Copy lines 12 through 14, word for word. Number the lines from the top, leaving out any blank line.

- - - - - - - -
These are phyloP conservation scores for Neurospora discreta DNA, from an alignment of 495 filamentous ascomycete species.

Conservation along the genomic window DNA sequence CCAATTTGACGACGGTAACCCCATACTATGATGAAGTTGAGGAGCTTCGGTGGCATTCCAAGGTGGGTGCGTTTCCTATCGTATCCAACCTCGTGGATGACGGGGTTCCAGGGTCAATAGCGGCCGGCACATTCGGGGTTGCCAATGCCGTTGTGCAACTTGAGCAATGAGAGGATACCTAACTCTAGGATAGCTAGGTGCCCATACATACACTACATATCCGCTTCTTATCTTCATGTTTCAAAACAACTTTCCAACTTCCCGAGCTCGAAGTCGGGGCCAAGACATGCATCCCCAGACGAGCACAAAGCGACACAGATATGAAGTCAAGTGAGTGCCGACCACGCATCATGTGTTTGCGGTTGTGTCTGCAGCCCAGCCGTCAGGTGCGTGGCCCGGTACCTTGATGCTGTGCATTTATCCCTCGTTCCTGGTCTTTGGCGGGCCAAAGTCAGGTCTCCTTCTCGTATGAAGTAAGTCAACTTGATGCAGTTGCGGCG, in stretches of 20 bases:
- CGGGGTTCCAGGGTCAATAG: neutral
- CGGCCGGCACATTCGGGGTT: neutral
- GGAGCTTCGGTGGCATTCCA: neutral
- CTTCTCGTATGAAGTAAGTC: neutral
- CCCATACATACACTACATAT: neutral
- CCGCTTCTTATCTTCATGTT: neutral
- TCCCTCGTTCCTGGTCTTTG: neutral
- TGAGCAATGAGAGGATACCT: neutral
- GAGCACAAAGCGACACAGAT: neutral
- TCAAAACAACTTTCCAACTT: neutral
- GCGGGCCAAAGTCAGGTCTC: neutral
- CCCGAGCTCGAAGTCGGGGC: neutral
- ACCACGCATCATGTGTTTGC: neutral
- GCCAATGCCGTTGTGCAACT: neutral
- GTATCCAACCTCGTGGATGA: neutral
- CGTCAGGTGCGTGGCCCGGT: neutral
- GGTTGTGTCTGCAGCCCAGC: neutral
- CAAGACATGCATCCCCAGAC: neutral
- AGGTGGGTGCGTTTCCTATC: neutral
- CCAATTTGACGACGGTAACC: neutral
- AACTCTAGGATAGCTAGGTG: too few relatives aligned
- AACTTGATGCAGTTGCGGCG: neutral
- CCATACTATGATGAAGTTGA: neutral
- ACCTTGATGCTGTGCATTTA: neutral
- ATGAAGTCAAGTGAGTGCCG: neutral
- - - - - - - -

- TCAAAACAACTTTCCAACTT: neutral
- GCGGGCCAAAGTCAGGTCTC: neutral
- CCCGAGCTCGAAGTCGGGGC: neutral